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Saturday, March 22, 2008

An Extensible Markup Language (XML) Configuration Access Protocol

This document describes an "xcap-diff" SIP event package, with the aid
of which clients can receive notifications of the partial changes of
Extensible Markup Language (XML) Configuration Access Protocol (XCAP)
resources. The initial synchronization and document updates are based
on using the XCAP-Diff format. XCAP (RFC 4825) is a protocol that
allows clients to manipulate XML documents stored on a server. These
XML documents serve as configuration information for application
protocols. As an example, RFC 4662 resource list subscriptions (also
known as presence lists) allow a client to have a single SIP subscription
to a list of users, where the list is maintained on a server. The server
will obtain presence for those users and report it back to the client.
Another specification, "Extensible Markup Language (XML) Document Format
for Indicating a Change in XML Configuration Access Protocol (XCAP)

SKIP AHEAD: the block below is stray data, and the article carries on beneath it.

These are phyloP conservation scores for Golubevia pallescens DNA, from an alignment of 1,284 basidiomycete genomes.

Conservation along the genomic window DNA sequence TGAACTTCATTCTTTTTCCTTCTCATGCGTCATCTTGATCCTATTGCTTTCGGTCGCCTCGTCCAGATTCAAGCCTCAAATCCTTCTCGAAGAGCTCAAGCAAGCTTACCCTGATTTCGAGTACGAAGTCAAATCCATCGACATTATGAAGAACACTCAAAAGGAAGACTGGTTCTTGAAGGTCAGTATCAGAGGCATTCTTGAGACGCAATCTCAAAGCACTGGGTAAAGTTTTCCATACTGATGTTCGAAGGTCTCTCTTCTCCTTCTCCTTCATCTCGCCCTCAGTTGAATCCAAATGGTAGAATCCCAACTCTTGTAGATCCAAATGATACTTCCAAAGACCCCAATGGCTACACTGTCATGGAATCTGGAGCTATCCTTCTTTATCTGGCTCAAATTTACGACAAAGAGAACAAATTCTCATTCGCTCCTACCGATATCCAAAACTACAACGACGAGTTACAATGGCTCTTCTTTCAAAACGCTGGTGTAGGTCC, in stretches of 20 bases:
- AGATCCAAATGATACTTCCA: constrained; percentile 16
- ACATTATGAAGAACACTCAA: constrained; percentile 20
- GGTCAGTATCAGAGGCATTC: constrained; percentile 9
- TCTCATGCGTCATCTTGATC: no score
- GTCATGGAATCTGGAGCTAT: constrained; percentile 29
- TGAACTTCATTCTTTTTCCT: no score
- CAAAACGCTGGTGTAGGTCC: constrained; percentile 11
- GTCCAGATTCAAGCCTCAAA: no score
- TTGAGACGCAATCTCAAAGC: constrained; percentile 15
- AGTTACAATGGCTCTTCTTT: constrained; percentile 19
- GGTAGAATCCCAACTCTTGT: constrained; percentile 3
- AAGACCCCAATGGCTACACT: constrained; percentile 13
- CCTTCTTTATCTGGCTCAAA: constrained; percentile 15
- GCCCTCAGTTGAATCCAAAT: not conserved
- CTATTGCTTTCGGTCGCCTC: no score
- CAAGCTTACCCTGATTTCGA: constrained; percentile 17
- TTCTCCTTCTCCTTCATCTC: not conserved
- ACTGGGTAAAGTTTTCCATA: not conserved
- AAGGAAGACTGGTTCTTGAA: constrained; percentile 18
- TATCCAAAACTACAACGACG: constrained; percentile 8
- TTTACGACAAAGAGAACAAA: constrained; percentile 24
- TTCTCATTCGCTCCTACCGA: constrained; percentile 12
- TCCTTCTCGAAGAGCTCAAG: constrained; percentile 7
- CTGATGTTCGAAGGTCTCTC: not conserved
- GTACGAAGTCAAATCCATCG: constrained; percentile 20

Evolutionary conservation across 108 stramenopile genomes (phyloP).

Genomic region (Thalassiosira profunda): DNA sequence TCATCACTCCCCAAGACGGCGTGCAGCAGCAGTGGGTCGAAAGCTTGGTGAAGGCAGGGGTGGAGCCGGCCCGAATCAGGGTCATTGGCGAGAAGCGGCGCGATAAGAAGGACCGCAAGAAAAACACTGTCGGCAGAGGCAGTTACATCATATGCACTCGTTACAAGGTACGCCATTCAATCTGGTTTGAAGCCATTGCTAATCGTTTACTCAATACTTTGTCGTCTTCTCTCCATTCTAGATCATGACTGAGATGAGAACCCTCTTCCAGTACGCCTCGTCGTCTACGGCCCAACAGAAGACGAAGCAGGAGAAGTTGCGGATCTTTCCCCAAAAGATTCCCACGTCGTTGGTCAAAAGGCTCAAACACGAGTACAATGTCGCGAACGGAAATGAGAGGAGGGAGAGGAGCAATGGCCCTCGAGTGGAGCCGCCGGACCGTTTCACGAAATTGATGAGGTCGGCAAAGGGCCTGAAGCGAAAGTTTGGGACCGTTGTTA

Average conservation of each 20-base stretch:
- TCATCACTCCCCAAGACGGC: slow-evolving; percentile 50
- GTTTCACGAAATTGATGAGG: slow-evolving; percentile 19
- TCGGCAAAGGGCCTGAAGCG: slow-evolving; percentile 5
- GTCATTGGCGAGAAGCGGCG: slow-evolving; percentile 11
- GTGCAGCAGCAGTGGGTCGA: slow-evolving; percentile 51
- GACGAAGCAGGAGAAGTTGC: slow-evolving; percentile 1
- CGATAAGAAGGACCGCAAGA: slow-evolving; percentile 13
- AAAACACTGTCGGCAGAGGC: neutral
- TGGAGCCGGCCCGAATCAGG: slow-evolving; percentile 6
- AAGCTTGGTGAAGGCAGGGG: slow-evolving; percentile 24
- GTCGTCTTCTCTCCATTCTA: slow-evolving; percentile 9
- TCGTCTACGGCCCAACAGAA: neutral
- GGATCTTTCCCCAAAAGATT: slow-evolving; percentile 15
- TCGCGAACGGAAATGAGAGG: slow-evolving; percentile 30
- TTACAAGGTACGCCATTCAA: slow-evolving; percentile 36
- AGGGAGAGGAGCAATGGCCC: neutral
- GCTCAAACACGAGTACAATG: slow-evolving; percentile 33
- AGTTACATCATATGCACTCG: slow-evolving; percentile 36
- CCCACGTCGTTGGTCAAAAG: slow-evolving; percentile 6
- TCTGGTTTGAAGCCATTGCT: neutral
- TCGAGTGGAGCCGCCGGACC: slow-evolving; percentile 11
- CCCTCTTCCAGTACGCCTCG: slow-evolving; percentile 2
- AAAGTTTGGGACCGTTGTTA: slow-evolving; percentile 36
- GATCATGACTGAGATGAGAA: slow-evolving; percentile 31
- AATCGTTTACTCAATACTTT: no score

Resources" defines a data format which can convey the fact that an XML
document managed by XCAP has changed. This data format is an XML document
format, called an XCAP diff document. This format can indicate that a
document has changed, and provide its previous and new entity tags. It
can also optionally include a set of patch operations which indicate
how to transform the document from the version prior to the change, to
the version after it. As defined in this XCAP Diff Event Package memo,
an "XCAP Component" is an XML element or an attribute, which can be
updated or retrieved with the XCAP protocol. "Aggregating" means that
while XCAP clients update only a single XCAP component at a time, several
of these modifications can be aggregated together with the XML-Patch-Ops
semantics. When a client starts an "xcap-diff" subscription it may not
be aware of all the individual XCAP documents it is subscribing to.
This can, for instance happen when a user subscribes to his/her
collection of a given XCAP Application Usage where several different
clients update the same XCAP documents. The initial notification can
give the list of these documents which the authenticated user is allowed
to read. The references and the strong ETag values of these documents
are shown so that a client can separately fetch the actual document
contents with the HTTP protocol. After these document retrievals, the
subsequent SIP notifications can contain patches to these documents by
using XML-Patch-Ops semantics. While the initial document synchronization
is based on separate HTTP retrievals of full documents, XML elements
or attributes can be received "in-band", that is straight within the
'xcap-diff' notification format.

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